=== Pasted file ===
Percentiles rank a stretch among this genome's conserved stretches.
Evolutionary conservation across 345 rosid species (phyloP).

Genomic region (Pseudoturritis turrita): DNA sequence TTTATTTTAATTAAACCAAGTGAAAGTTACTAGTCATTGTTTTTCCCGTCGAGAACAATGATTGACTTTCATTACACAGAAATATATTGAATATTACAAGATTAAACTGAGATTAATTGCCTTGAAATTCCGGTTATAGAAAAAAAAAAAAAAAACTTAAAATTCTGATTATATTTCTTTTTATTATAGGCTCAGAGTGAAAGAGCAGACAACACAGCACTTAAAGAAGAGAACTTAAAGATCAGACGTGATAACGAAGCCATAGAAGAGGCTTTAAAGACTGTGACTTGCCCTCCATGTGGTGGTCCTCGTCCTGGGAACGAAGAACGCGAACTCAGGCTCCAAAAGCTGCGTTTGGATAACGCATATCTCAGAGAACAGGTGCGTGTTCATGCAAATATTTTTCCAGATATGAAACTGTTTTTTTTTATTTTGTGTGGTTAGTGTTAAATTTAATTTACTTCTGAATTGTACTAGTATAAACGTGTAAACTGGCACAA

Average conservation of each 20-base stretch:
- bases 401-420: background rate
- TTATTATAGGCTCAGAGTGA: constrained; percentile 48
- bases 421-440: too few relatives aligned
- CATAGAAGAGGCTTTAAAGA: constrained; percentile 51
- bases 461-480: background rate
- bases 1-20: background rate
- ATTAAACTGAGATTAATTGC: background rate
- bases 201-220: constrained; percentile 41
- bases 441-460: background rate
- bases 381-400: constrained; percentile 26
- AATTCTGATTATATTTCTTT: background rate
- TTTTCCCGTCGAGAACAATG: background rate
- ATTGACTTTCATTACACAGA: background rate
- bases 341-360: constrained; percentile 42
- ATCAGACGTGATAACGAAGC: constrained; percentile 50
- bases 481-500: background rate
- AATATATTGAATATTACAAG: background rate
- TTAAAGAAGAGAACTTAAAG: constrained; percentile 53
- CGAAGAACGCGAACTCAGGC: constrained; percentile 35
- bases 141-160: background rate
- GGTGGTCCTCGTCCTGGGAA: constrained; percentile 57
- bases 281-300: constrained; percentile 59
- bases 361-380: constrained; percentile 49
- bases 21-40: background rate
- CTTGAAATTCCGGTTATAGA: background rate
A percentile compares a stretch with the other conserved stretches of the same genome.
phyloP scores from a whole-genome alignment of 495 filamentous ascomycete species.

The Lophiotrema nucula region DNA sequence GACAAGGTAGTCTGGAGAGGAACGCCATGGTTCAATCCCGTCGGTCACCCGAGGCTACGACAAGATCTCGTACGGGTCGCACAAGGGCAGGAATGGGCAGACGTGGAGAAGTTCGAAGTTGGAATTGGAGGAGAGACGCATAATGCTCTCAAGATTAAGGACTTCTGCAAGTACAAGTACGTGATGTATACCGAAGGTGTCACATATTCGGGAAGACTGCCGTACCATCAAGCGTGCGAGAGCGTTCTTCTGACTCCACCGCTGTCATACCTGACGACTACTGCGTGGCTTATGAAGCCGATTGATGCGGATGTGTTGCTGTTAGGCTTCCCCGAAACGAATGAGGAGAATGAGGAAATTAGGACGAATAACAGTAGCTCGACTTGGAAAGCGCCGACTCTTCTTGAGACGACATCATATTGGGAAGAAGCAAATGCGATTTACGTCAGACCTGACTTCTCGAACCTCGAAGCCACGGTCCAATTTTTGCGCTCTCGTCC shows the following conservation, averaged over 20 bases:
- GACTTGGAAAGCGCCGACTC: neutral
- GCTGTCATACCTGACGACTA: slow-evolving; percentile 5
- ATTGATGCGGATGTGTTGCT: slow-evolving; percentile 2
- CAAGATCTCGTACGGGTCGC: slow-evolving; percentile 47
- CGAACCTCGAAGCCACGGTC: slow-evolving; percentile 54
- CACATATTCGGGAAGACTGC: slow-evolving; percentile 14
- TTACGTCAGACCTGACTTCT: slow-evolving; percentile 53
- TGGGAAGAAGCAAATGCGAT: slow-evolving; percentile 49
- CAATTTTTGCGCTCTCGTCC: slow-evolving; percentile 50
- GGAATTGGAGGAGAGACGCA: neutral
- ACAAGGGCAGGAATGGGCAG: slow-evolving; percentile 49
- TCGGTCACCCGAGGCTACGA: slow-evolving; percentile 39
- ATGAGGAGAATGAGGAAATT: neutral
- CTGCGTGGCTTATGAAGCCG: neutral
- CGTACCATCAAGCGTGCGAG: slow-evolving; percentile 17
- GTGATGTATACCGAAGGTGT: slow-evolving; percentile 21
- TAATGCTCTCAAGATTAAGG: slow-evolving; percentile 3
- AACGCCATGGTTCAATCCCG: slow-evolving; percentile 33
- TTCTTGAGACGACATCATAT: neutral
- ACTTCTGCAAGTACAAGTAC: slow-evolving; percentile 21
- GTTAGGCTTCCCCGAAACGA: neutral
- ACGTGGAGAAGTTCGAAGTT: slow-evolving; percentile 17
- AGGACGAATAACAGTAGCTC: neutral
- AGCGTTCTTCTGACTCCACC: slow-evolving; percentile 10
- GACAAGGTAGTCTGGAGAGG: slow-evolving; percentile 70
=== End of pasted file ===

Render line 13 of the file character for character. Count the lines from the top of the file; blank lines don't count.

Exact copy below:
- bases 441-460: background rate